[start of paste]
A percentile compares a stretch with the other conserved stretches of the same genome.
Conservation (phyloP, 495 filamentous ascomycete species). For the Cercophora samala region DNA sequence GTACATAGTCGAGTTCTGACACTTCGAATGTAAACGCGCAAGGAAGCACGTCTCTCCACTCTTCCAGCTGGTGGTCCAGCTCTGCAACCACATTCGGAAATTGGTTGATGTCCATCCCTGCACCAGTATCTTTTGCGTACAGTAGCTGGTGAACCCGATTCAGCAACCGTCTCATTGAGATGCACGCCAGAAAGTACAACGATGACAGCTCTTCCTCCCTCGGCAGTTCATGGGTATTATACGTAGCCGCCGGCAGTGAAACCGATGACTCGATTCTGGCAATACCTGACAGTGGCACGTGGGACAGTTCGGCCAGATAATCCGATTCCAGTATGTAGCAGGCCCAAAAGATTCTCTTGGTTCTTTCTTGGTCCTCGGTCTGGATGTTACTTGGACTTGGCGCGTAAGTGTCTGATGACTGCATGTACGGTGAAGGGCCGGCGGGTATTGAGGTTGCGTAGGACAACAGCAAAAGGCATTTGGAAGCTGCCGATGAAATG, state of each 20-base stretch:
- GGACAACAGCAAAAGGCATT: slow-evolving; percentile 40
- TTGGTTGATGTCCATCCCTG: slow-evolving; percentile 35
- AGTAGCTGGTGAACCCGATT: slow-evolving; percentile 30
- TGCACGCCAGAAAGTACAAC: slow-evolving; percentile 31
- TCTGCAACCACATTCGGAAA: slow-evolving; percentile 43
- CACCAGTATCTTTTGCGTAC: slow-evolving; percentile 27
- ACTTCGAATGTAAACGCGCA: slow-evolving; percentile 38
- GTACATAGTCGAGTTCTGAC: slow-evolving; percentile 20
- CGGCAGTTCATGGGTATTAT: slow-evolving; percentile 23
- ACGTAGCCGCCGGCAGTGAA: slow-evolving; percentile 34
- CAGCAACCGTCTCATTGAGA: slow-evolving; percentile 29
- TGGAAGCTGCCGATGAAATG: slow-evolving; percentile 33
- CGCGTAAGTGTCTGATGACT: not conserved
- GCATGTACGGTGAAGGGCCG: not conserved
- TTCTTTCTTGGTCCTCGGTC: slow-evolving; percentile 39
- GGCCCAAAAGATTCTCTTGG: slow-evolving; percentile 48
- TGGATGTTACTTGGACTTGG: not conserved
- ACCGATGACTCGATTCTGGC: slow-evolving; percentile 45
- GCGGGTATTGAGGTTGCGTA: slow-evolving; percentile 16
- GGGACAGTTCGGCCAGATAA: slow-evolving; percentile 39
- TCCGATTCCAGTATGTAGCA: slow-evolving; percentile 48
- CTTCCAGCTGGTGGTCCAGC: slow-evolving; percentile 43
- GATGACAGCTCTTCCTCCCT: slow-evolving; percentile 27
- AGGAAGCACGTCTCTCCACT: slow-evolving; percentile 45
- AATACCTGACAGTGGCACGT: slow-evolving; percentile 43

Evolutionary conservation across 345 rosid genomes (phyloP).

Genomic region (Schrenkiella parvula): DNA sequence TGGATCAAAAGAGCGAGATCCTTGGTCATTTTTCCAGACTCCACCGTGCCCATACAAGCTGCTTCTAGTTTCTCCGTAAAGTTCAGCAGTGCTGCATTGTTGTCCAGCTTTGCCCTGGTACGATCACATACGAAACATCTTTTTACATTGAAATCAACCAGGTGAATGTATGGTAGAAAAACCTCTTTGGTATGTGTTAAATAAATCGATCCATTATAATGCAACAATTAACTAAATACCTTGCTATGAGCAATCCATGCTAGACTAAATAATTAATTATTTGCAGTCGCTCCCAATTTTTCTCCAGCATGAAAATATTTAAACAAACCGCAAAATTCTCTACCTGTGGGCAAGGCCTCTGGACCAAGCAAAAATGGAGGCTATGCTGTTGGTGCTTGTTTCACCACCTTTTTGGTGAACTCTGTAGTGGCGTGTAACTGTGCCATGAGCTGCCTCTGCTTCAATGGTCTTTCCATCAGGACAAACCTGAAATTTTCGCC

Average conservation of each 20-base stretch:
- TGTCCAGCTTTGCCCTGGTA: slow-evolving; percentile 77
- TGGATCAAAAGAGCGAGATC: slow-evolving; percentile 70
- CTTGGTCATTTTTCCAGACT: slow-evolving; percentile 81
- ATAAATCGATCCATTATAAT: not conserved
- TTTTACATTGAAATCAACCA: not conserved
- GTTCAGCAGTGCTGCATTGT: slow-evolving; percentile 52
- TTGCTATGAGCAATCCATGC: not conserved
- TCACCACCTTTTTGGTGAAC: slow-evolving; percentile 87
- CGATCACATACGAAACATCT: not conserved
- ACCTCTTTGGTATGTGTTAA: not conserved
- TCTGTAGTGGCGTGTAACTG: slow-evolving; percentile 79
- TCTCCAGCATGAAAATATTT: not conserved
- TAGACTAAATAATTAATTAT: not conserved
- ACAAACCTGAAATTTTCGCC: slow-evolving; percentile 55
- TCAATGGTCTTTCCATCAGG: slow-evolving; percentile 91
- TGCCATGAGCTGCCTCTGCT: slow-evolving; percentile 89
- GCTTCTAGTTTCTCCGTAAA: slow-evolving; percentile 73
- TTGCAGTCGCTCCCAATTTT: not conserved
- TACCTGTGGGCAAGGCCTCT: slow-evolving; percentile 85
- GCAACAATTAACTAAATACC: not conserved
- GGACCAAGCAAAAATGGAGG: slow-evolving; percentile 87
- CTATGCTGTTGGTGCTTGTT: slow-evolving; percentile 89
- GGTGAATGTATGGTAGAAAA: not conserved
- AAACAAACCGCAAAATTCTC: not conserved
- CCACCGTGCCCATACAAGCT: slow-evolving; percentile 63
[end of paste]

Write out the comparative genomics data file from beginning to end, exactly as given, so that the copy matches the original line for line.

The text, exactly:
A percentile compares a stretch with the other conserved stretches of the same genome.
Conservation (phyloP, 495 filamentous ascomycete species). For the Cercophora samala region DNA sequence GTACATAGTCGAGTTCTGACACTTCGAATGTAAACGCGCAAGGAAGCACGTCTCTCCACTCTTCCAGCTGGTGGTCCAGCTCTGCAACCACATTCGGAAATTGGTTGATGTCCATCCCTGCACCAGTATCTTTTGCGTACAGTAGCTGGTGAACCCGATTCAGCAACCGTCTCATTGAGATGCACGCCAGAAAGTACAACGATGACAGCTCTTCCTCCCTCGGCAGTTCATGGGTATTATACGTAGCCGCCGGCAGTGAAACCGATGACTCGATTCTGGCAATACCTGACAGTGGCACGTGGGACAGTTCGGCCAGATAATCCGATTCCAGTATGTAGCAGGCCCAAAAGATTCTCTTGGTTCTTTCTTGGTCCTCGGTCTGGATGTTACTTGGACTTGGCGCGTAAGTGTCTGATGACTGCATGTACGGTGAAGGGCCGGCGGGTATTGAGGTTGCGTAGGACAACAGCAAAAGGCATTTGGAAGCTGCCGATGAAATG, state of each 20-base stretch:
- GGACAACAGCAAAAGGCATT: slow-evolving; percentile 40
- TTGGTTGATGTCCATCCCTG: slow-evolving; percentile 35
- AGTAGCTGGTGAACCCGATT: slow-evolving; percentile 30
- TGCACGCCAGAAAGTACAAC: slow-evolving; percentile 31
- TCTGCAACCACATTCGGAAA: slow-evolving; percentile 43
- CACCAGTATCTTTTGCGTAC: slow-evolving; percentile 27
- ACTTCGAATGTAAACGCGCA: slow-evolving; percentile 38
- GTACATAGTCGAGTTCTGAC: slow-evolving; percentile 20
- CGGCAGTTCATGGGTATTAT: slow-evolving; percentile 23
- ACGTAGCCGCCGGCAGTGAA: slow-evolving; percentile 34
- CAGCAACCGTCTCATTGAGA: slow-evolving; percentile 29
- TGGAAGCTGCCGATGAAATG: slow-evolving; percentile 33
- CGCGTAAGTGTCTGATGACT: not conserved
- GCATGTACGGTGAAGGGCCG: not conserved
- TTCTTTCTTGGTCCTCGGTC: slow-evolving; percentile 39
- GGCCCAAAAGATTCTCTTGG: slow-evolving; percentile 48
- TGGATGTTACTTGGACTTGG: not conserved
- ACCGATGACTCGATTCTGGC: slow-evolving; percentile 45
- GCGGGTATTGAGGTTGCGTA: slow-evolving; percentile 16
- GGGACAGTTCGGCCAGATAA: slow-evolving; percentile 39
- TCCGATTCCAGTATGTAGCA: slow-evolving; percentile 48
- CTTCCAGCTGGTGGTCCAGC: slow-evolving; percentile 43
- GATGACAGCTCTTCCTCCCT: slow-evolving; percentile 27
- AGGAAGCACGTCTCTCCACT: slow-evolving; percentile 45
- AATACCTGACAGTGGCACGT: slow-evolving; percentile 43

Evolutionary conservation across 345 rosid genomes (phyloP).

Genomic region (Schrenkiella parvula): DNA sequence TGGATCAAAAGAGCGAGATCCTTGGTCATTTTTCCAGACTCCACCGTGCCCATACAAGCTGCTTCTAGTTTCTCCGTAAAGTTCAGCAGTGCTGCATTGTTGTCCAGCTTTGCCCTGGTACGATCACATACGAAACATCTTTTTACATTGAAATCAACCAGGTGAATGTATGGTAGAAAAACCTCTTTGGTATGTGTTAAATAAATCGATCCATTATAATGCAACAATTAACTAAATACCTTGCTATGAGCAATCCATGCTAGACTAAATAATTAATTATTTGCAGTCGCTCCCAATTTTTCTCCAGCATGAAAATATTTAAACAAACCGCAAAATTCTCTACCTGTGGGCAAGGCCTCTGGACCAAGCAAAAATGGAGGCTATGCTGTTGGTGCTTGTTTCACCACCTTTTTGGTGAACTCTGTAGTGGCGTGTAACTGTGCCATGAGCTGCCTCTGCTTCAATGGTCTTTCCATCAGGACAAACCTGAAATTTTCGCC

Average conservation of each 20-base stretch:
- TGTCCAGCTTTGCCCTGGTA: slow-evolving; percentile 77
- TGGATCAAAAGAGCGAGATC: slow-evolving; percentile 70
- CTTGGTCATTTTTCCAGACT: slow-evolving; percentile 81
- ATAAATCGATCCATTATAAT: not conserved
- TTTTACATTGAAATCAACCA: not conserved
- GTTCAGCAGTGCTGCATTGT: slow-evolving; percentile 52
- TTGCTATGAGCAATCCATGC: not conserved
- TCACCACCTTTTTGGTGAAC: slow-evolving; percentile 87
- CGATCACATACGAAACATCT: not conserved
- ACCTCTTTGGTATGTGTTAA: not conserved
- TCTGTAGTGGCGTGTAACTG: slow-evolving; percentile 79
- TCTCCAGCATGAAAATATTT: not conserved
- TAGACTAAATAATTAATTAT: not conserved
- ACAAACCTGAAATTTTCGCC: slow-evolving; percentile 55
- TCAATGGTCTTTCCATCAGG: slow-evolving; percentile 91
- TGCCATGAGCTGCCTCTGCT: slow-evolving; percentile 89
- GCTTCTAGTTTCTCCGTAAA: slow-evolving; percentile 73
- TTGCAGTCGCTCCCAATTTT: not conserved
- TACCTGTGGGCAAGGCCTCT: slow-evolving; percentile 85
- GCAACAATTAACTAAATACC: not conserved
- GGACCAAGCAAAAATGGAGG: slow-evolving; percentile 87
- CTATGCTGTTGGTGCTTGTT: slow-evolving; percentile 89
- GGTGAATGTATGGTAGAAAA: not conserved
- AAACAAACCGCAAAATTCTC: not conserved
- CCACCGTGCCCATACAAGCT: slow-evolving; percentile 63